Robert Taylor’s machine stopped working due to a “communication fault,” and neither he nor the Treasure Island Hotel & Casino recognized he’d won a progressive jackpot the evening of Jan. 8, according to a statement released by the Nevada Gaming Control Board on Friday.
Arizona man wins the jackpot
According to the Nevada Gaming Control Board, the slot machine malfunctioned, preventing Taylor and casino officials from discovering that he won a progressive jackpot. He had returned to Arizona and by the time he had returned a thorough analysis of the slot machine and communications technology was completed, verifying the jackpot had been won, verifying had won the jackpot, The Guardian reported
The casino was having trouble identifying its lucky customer. The gaming commission initiated an investigation that included hours of surveillance footage from multiple properties, witness interviews, an examination of electronic transaction records, and an analysis of ride-share data collected from the Nevada Transportation Authority.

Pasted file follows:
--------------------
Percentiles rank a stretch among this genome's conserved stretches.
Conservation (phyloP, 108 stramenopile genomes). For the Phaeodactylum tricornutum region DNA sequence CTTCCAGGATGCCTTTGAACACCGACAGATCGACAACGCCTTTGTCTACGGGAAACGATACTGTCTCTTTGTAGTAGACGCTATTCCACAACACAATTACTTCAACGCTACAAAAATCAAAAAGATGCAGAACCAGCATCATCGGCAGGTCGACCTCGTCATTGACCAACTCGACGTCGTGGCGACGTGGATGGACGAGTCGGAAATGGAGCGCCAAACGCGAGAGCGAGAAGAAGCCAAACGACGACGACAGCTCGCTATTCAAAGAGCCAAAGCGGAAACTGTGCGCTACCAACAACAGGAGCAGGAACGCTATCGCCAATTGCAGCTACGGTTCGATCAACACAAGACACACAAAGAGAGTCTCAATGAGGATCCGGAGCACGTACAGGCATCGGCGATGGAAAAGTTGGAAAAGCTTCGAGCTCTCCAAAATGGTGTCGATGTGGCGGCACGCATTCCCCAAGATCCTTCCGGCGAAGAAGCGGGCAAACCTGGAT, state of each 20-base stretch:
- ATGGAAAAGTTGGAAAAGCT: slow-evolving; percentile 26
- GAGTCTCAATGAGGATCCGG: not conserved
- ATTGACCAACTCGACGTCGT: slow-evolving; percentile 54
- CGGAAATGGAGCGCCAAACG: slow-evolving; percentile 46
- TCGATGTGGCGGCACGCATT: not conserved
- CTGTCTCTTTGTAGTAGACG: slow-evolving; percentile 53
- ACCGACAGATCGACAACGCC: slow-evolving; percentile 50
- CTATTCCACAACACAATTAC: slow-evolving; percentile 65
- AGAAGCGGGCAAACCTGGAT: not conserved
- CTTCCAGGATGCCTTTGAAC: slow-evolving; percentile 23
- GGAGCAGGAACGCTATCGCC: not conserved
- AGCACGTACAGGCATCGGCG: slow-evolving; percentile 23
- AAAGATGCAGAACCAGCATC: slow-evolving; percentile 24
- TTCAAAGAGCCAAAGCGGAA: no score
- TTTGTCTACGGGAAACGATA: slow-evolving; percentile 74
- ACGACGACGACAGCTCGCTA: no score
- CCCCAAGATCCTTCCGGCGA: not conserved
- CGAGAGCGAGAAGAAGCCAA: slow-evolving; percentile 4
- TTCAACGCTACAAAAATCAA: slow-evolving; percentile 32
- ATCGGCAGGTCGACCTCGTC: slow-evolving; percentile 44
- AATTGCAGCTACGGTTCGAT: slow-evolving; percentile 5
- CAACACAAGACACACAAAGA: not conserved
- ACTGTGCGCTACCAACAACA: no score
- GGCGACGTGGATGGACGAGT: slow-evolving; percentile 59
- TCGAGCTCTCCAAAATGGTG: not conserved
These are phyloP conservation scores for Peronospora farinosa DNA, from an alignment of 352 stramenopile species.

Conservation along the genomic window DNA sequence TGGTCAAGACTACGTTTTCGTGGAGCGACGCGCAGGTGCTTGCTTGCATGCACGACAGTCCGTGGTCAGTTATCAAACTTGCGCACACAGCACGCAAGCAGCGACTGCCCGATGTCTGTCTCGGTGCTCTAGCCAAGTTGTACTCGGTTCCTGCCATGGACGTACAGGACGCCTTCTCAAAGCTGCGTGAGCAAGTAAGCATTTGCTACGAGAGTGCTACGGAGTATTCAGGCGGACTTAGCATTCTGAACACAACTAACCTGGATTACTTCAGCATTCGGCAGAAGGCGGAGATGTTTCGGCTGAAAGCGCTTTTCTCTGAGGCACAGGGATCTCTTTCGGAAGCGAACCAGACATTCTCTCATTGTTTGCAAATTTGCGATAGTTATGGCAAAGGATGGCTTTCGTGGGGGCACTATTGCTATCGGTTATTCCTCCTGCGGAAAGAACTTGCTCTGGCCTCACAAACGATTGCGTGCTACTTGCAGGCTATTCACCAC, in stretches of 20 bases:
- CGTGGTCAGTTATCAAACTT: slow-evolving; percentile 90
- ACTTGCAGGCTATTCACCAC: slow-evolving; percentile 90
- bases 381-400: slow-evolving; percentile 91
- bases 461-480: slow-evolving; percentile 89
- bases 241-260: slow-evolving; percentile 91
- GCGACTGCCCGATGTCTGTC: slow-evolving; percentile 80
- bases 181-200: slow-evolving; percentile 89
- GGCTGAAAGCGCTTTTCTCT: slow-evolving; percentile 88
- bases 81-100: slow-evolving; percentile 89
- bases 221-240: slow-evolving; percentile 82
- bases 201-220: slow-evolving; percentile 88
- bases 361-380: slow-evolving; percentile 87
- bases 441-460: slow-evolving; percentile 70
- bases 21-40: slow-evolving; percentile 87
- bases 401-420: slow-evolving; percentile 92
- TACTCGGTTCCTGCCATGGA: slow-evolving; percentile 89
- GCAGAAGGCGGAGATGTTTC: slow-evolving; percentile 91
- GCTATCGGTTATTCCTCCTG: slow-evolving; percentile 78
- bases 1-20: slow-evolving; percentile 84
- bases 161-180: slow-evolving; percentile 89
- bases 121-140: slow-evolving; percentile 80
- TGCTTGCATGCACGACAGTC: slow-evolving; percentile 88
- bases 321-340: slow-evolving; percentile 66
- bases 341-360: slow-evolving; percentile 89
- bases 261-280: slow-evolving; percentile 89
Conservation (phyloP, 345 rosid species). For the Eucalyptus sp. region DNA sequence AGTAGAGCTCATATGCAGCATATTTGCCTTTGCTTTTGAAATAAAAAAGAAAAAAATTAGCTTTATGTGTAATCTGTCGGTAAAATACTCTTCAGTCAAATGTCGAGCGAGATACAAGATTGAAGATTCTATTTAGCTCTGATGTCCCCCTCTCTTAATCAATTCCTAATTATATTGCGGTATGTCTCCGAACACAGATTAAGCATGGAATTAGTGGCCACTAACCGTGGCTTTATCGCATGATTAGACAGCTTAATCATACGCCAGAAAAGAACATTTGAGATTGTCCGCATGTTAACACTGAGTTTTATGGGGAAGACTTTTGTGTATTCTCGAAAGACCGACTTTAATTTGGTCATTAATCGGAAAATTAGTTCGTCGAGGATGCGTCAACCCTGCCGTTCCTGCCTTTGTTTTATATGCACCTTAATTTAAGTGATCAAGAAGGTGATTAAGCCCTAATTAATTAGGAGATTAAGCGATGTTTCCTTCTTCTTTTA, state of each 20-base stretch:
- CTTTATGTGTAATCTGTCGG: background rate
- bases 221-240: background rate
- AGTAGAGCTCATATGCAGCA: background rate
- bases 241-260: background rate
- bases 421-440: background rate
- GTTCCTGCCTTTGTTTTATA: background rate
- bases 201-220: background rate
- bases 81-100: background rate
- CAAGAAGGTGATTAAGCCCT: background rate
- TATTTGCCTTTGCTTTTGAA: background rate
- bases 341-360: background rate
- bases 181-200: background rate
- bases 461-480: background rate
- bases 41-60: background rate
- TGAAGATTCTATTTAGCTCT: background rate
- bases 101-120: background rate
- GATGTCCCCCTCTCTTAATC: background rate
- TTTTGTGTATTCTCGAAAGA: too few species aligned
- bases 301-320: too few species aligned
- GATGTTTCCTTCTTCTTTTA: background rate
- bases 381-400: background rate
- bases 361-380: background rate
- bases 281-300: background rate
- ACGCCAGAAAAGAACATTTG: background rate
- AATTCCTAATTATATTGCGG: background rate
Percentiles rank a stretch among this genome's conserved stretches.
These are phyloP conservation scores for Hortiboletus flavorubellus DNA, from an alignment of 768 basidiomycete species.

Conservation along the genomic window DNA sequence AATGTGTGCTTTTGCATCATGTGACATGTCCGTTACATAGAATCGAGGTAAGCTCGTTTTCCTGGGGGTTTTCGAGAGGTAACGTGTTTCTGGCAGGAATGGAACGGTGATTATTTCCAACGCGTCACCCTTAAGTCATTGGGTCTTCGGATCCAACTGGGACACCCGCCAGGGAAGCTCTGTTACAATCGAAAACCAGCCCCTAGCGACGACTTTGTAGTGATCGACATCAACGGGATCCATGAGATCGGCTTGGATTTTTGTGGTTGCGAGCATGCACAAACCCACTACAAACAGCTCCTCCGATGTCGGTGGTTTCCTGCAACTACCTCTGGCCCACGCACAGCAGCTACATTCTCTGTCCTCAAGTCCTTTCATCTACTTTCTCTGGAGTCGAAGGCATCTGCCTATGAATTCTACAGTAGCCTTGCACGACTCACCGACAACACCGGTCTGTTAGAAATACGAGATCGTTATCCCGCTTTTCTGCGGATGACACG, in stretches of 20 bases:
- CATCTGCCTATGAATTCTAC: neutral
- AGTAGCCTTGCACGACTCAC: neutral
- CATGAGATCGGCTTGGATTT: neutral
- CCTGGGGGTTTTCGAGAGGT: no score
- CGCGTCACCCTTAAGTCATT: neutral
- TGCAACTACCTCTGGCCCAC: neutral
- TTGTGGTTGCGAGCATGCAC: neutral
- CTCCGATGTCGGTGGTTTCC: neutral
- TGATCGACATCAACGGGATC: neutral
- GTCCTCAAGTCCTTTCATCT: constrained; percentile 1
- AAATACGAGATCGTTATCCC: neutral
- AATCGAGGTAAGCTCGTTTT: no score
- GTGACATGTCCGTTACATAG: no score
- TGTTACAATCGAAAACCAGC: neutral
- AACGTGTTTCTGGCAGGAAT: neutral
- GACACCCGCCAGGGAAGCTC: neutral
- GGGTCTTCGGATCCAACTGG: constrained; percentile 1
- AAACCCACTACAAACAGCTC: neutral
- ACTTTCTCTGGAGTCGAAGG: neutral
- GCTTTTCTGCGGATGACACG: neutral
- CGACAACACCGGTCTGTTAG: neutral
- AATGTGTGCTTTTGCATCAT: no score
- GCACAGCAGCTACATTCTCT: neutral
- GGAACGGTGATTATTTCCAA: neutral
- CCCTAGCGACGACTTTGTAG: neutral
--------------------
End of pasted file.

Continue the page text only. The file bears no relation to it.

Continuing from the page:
Gaining the public’s trust
Agents on the case were congratulated by James Taylor, chief of the Board’s Enforcement Division, for spending numerous hours over two weeks to guarantee that a consumer was granted prizes promised to him, ensuring that public trust in the gaming industry stays strong. Taylor, whose hometown was not disclosed, was notified of his jackpot on Jan. 28 and expected to collect at the casino this weekend, according to the lottery board, CBS News posted.
Since the outbreak of the epidemic, the Nevada gaming sector has rebounded. According to a study released last month by the state gaming commission, casinos “win” or earn a record $13.4 billion in 2021, up from $12 billion in 2019.
The Associated Press sent a message to the casino seeking more information, but no one responded right away.
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